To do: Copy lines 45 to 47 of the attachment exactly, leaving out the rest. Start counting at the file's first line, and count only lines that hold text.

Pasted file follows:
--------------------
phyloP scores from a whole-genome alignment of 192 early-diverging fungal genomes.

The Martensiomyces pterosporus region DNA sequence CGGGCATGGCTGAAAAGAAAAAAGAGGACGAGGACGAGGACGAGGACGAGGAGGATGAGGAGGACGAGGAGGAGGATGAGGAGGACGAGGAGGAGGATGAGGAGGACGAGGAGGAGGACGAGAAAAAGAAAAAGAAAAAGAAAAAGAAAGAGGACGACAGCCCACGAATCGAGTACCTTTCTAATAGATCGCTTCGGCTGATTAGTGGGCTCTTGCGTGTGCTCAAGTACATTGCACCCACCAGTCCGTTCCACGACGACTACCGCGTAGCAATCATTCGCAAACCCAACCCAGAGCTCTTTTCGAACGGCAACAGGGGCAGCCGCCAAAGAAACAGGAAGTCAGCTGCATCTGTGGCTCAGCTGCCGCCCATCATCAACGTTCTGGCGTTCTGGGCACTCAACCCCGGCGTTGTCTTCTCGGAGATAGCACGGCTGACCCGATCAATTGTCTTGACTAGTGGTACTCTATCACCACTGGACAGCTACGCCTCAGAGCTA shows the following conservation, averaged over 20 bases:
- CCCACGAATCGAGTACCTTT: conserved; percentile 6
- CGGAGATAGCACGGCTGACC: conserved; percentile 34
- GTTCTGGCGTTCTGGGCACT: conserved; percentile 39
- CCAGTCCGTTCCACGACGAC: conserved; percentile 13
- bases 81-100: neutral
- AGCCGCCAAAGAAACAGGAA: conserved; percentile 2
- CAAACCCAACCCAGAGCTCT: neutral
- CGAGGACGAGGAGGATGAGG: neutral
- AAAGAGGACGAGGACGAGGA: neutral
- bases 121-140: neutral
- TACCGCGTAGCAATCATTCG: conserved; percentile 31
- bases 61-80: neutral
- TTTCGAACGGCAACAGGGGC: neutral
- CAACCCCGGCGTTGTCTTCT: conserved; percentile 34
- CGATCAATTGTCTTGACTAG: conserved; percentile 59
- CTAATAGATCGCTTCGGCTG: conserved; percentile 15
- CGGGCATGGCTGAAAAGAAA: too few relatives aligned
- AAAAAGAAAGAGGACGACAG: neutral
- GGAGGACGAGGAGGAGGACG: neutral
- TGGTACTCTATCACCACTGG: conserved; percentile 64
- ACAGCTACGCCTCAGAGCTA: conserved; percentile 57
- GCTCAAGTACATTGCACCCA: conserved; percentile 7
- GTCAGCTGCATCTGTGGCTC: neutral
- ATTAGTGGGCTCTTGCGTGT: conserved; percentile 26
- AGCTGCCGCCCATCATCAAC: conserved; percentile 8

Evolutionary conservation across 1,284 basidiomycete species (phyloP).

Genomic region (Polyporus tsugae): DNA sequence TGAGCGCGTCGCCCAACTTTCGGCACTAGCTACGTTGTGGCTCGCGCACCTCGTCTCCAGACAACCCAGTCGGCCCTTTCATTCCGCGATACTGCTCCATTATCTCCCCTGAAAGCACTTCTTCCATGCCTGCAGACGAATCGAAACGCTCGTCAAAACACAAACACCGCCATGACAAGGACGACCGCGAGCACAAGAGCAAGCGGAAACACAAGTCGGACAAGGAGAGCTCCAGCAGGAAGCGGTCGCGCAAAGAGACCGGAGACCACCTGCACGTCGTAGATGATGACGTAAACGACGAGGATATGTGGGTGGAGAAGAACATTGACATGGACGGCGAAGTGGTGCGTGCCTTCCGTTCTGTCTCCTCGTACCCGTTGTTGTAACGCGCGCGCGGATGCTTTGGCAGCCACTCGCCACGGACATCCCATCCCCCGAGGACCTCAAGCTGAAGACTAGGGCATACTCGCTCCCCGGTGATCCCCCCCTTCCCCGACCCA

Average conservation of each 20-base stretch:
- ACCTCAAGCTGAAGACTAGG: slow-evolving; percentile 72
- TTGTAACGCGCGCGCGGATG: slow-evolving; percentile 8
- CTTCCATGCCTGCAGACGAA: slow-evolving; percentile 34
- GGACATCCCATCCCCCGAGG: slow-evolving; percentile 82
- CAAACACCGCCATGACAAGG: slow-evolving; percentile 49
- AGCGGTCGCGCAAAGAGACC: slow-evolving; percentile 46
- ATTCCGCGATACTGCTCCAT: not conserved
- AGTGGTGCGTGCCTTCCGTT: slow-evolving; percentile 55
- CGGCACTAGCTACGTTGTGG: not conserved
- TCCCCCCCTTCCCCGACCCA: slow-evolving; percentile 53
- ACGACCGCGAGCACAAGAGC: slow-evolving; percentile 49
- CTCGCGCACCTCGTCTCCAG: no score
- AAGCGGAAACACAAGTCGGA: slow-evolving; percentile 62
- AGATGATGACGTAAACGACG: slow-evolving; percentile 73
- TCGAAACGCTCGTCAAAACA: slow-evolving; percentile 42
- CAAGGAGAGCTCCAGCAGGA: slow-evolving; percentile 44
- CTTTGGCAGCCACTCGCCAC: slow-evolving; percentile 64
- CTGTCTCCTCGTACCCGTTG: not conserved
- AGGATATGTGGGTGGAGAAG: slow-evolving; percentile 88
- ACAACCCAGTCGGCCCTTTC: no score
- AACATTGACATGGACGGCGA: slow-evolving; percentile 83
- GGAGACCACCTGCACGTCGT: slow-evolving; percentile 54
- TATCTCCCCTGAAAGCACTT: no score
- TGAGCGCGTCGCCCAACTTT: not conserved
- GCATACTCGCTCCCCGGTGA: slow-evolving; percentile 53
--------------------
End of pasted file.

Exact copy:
- TCGAAACGCTCGTCAAAACA: slow-evolving; percentile 42
- CAAGGAGAGCTCCAGCAGGA: slow-evolving; percentile 44
- CTTTGGCAGCCACTCGCCAC: slow-evolving; percentile 64